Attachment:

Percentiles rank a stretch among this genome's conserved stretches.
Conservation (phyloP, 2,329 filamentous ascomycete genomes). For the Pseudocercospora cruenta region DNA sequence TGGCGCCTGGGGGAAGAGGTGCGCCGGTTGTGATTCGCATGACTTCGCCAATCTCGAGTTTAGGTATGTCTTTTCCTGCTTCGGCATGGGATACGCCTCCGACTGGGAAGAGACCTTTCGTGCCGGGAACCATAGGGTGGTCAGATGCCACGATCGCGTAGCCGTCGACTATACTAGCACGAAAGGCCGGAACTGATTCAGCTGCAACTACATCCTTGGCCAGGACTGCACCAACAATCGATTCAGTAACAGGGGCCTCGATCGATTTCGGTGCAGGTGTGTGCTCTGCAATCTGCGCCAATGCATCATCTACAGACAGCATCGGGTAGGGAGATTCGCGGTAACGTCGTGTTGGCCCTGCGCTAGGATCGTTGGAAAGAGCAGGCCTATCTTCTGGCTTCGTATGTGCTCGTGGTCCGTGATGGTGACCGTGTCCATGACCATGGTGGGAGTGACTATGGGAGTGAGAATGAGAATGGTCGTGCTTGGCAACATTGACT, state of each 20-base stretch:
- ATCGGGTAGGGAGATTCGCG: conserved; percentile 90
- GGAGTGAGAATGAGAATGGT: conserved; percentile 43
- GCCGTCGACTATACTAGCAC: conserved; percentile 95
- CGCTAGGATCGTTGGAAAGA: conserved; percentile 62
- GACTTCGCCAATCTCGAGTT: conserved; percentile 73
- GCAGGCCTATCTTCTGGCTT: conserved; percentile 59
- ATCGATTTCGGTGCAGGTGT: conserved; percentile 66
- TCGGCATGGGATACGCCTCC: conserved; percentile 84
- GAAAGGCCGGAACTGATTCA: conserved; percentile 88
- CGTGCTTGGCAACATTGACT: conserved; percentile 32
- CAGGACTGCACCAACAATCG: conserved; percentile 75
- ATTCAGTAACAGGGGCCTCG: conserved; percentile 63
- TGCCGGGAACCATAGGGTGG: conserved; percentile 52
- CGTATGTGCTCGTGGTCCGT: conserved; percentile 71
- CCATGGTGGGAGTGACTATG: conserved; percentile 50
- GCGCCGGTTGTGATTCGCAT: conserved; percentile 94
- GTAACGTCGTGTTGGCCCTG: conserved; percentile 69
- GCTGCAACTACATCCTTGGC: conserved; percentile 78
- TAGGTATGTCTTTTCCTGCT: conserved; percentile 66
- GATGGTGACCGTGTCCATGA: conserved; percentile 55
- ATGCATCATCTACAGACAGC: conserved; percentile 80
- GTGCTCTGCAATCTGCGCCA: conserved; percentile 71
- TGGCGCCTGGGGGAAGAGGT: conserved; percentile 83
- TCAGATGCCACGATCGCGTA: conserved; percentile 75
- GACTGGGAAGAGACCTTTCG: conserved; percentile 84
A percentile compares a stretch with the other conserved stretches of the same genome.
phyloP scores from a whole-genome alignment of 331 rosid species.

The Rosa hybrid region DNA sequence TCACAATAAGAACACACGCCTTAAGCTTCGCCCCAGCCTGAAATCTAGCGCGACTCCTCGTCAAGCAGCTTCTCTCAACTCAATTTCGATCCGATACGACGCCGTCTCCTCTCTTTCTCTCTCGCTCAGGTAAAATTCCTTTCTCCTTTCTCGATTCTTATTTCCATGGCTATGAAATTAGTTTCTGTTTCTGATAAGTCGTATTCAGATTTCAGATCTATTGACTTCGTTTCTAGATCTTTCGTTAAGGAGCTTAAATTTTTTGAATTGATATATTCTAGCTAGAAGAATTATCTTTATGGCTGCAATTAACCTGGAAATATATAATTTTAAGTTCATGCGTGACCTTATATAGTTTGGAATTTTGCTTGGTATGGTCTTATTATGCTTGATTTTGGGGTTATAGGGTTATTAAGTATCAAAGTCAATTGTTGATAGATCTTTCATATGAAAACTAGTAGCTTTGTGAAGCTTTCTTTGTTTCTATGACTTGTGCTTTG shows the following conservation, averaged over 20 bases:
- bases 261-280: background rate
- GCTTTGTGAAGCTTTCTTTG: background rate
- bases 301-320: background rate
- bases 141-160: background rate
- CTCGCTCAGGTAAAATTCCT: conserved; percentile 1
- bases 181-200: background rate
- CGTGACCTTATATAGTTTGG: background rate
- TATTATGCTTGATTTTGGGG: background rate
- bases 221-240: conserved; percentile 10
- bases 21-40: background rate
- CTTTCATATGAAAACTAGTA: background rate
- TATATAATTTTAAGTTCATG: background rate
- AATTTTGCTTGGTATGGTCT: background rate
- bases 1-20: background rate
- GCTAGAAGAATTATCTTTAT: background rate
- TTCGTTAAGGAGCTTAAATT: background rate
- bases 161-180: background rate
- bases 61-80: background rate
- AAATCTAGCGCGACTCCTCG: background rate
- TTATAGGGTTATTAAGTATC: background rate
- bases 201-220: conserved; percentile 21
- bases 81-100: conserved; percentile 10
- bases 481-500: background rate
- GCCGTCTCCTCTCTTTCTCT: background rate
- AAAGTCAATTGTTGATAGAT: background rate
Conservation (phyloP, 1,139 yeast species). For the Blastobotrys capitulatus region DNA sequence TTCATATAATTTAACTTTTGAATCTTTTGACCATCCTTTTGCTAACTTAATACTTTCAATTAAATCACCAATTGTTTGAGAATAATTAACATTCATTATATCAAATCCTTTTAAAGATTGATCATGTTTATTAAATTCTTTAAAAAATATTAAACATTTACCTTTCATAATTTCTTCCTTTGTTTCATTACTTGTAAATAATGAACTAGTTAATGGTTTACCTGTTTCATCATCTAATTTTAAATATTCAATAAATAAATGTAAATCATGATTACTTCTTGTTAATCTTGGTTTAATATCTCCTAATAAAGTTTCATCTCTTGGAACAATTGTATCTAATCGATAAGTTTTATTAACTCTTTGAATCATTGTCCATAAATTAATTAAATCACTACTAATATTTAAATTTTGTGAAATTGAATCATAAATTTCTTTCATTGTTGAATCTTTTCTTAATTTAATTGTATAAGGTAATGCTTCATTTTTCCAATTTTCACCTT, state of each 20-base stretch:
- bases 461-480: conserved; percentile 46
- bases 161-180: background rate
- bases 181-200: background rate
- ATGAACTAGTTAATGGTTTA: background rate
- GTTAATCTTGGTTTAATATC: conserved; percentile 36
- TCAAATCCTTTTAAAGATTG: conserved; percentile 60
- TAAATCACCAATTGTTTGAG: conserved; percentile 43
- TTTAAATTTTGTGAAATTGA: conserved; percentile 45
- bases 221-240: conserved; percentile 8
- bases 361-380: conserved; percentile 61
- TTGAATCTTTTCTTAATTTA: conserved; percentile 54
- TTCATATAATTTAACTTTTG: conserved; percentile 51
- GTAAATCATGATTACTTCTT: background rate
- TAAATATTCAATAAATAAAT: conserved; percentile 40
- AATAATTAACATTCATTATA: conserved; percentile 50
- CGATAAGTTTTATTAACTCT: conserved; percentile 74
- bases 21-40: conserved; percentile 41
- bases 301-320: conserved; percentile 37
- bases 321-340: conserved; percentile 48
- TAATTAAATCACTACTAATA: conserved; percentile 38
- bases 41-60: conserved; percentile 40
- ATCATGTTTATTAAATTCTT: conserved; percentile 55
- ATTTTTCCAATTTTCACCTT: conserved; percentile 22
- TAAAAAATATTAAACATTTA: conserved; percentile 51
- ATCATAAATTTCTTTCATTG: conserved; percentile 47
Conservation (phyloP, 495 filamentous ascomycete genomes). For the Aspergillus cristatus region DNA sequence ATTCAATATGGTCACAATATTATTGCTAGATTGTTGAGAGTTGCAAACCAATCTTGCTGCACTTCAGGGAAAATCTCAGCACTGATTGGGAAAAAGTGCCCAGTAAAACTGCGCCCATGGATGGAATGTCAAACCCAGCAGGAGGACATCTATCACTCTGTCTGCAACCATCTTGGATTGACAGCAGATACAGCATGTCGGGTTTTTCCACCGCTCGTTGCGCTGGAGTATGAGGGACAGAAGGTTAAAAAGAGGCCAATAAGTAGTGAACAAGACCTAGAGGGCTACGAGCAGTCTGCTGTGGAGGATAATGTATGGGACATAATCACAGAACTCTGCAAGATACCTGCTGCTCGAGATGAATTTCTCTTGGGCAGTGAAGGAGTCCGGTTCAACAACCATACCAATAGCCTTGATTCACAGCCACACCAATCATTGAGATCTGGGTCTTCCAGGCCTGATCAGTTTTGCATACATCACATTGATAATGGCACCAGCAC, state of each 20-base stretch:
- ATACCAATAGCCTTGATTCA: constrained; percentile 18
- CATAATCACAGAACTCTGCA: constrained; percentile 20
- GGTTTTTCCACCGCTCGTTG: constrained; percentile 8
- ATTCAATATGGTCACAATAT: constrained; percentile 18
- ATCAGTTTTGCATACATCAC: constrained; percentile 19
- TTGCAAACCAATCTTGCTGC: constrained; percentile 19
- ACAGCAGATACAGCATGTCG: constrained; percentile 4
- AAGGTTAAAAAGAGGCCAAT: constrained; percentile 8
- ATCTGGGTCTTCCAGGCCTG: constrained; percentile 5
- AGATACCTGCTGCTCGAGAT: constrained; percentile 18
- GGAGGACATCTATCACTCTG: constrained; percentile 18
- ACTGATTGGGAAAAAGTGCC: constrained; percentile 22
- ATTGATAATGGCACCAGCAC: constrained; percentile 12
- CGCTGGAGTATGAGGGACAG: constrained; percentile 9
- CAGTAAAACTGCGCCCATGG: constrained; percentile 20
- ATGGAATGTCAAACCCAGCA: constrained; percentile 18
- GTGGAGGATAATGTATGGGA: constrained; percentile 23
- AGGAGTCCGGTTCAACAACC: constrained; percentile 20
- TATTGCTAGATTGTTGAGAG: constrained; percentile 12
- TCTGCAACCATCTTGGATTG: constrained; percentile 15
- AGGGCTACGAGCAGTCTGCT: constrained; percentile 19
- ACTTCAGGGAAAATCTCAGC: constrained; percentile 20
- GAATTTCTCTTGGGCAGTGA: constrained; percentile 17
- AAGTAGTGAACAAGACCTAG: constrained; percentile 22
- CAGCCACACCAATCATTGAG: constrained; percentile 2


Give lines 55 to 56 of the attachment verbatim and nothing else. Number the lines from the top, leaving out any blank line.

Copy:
- AAAGTCAATTGTTGATAGAT: background rate
Conservation (phyloP, 1,139 yeast species). For the Blastobotrys capitulatus region DNA sequence TTCATATAATTTAACTTTTGAATCTTTTGACCATCCTTTTGCTAACTTAATACTTTCAATTAAATCACCAATTGTTTGAGAATAATTAACATTCATTATATCAAATCCTTTTAAAGATTGATCATGTTTATTAAATTCTTTAAAAAATATTAAACATTTACCTTTCATAATTTCTTCCTTTGTTTCATTACTTGTAAATAATGAACTAGTTAATGGTTTACCTGTTTCATCATCTAATTTTAAATATTCAATAAATAAATGTAAATCATGATTACTTCTTGTTAATCTTGGTTTAATATCTCCTAATAAAGTTTCATCTCTTGGAACAATTGTATCTAATCGATAAGTTTTATTAACTCTTTGAATCATTGTCCATAAATTAATTAAATCACTACTAATATTTAAATTTTGTGAAATTGAATCATAAATTTCTTTCATTGTTGAATCTTTTCTTAATTTAATTGTATAAGGTAATGCTTCATTTTTCCAATTTTCACCTT, state of each 20-base stretch: